Elkins therapy dog retires

ELKINS, W.Va. (AP) — After many years of bringing delight to residents at the Elkins Rehabilitation and Care Center, a well-loved pair has decided to retire.

After working with patients for eight years, Linda Zimmer, expressive arts therapist at ERCC, and her emotional support dog Toby have gone into retirement.

Toby, Zimmer’s toy poodle, is certified by Therapy Dogs International as an emotional support dog. Over their years at ERCC, both Toby and Zimmer created unique bonds with residents.

“Toby became everyone’s dog — they thought of him as their dog,” Zimmer said.

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Zimmer said that oftentimes when she would visit ERCC, residents would recognize her as “the lady that brings Toby,” because of the bond that the residents created with the emotional support dog.

“I think that the advantage is — in reading about other dogs that are TDI dogs in other parts of the country — I think what is special about Toby is that he was part of my practice.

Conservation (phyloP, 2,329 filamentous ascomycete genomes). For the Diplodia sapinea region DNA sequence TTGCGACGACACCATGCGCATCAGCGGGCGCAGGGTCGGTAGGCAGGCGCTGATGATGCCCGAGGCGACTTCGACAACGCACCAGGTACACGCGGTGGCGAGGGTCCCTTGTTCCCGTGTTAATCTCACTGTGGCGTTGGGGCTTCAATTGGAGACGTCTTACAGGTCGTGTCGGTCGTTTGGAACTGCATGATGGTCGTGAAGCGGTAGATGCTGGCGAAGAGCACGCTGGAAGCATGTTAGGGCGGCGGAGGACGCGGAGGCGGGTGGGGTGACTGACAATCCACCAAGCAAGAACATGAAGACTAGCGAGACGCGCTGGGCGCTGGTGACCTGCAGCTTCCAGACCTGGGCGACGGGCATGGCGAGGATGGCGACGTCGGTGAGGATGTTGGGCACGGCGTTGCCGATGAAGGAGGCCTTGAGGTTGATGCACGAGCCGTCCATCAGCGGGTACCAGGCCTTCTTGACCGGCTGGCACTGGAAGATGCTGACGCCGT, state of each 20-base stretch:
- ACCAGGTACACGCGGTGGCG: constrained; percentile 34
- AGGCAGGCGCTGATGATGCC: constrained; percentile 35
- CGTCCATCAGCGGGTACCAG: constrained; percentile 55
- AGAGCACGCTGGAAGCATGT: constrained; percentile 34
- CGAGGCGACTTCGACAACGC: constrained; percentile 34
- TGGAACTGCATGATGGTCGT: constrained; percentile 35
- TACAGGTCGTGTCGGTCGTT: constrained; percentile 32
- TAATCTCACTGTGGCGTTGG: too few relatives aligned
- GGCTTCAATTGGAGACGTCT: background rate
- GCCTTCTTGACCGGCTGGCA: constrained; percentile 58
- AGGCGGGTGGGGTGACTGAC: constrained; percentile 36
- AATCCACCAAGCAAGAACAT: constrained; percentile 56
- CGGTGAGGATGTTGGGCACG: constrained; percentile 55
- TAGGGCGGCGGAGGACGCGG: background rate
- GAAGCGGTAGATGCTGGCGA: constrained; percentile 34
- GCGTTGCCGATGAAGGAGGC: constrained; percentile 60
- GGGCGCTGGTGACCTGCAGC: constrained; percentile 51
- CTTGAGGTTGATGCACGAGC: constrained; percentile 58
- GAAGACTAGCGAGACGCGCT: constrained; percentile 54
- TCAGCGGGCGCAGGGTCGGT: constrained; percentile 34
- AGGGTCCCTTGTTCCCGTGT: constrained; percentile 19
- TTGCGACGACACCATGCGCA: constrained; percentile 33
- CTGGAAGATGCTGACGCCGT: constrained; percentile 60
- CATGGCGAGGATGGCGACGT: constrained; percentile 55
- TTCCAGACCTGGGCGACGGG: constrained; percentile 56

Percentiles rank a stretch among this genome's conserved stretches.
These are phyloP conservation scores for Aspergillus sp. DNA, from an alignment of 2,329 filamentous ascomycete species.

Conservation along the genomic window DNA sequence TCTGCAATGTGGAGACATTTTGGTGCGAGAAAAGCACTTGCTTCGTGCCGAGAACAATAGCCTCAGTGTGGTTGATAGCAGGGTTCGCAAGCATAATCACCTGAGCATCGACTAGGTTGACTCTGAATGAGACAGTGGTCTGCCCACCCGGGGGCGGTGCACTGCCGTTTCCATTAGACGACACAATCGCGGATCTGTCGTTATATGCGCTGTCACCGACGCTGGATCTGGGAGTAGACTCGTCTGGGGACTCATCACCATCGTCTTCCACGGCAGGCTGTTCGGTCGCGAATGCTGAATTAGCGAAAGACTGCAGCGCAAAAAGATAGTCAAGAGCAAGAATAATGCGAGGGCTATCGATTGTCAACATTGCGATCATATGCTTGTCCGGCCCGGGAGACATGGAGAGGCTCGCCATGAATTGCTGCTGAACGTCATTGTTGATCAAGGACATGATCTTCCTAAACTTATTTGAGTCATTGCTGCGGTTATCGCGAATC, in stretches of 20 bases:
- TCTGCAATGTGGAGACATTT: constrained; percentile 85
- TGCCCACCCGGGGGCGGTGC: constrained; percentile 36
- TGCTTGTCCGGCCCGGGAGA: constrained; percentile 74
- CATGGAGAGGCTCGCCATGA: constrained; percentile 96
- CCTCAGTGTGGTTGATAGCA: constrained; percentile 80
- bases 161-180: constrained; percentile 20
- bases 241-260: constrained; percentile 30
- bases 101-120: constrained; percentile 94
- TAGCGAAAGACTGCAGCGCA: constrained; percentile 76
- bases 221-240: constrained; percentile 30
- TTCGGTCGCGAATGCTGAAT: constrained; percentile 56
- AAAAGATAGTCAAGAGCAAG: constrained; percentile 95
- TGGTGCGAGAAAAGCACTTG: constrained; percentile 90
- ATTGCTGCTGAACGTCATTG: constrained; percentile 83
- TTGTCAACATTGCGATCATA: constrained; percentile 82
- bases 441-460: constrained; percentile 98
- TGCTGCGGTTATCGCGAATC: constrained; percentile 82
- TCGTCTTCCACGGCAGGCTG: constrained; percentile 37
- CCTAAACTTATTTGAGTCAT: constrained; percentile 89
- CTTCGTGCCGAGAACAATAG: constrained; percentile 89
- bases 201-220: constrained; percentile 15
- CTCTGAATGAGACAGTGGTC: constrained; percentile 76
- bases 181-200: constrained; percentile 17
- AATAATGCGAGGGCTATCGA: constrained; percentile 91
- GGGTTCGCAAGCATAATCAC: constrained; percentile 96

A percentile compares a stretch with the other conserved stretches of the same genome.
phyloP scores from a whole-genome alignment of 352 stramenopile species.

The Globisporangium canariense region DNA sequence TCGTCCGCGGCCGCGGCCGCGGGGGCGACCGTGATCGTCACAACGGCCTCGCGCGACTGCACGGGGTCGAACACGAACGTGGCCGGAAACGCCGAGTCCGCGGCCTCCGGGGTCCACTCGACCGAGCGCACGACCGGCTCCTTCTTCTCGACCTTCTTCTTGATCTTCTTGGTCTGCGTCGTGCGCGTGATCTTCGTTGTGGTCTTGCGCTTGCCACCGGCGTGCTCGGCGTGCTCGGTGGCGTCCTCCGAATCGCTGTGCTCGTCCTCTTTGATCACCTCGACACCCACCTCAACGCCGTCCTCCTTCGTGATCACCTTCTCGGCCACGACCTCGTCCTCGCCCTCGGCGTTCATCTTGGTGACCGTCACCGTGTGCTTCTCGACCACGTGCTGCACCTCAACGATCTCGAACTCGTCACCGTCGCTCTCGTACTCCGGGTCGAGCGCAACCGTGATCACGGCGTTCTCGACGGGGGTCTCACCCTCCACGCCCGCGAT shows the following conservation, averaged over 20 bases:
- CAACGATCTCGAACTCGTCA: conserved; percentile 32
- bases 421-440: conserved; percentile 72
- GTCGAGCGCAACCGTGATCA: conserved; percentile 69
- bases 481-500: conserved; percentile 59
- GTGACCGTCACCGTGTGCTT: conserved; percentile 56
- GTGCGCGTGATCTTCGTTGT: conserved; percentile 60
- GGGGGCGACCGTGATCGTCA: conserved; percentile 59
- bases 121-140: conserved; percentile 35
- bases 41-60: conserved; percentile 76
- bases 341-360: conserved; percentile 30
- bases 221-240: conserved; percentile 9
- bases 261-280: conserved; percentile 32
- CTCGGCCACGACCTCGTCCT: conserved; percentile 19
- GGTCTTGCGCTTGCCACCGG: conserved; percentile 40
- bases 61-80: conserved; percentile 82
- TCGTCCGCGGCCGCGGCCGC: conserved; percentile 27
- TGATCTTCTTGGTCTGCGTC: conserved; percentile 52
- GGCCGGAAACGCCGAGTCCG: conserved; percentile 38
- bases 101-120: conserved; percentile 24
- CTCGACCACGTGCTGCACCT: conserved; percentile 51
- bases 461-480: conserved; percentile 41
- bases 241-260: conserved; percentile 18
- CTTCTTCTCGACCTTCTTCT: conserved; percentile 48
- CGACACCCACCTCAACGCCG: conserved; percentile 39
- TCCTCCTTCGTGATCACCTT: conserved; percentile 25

“Ordinarily a dog will visit once a week, but he was there at ERCC with me 20 hours a week,” Zimmer said.

During her time with ERCC, Zimmer worked with patients through a variety of mediums including poetry, puppetry and songwriting.

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“The way I feel is that the residents have a reservoir of joy and creativity that I was able to tap into,” Zimmer said. “They are such a rich resource, so I have to say that I learned a lot from them and they inspired me.”

In addition, Zimmer introduced Music and Memory to the facility. Music and Memory is a non-profit organization that strives to bring personalized music into the lives of the elderly, or those who are not mentally or physically strong, through digital music technology.

“I felt really lucky to be able to establish the arts programming there because it’s fairly innovative in nursing homes at this point,” she said.

Zimmer explained that she would often write songs with residents as a form of therapy. Knowing how popular Toby was among residents, the therapist explained that she once worked together with them to create a song about the toy poodle.

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“Toby had his own song. We wrote a parody to ‘The Ballad of Davey Crockett,’ so everybody knew the song,” Zimmer said. “We would incorporate his different age into the song every year when he had a birthday.”

Zimmer added that in the future she will be presenting workshops on projects that she developed while at ERCC, and hopes to complete a book that will share ideas with people who do similar work.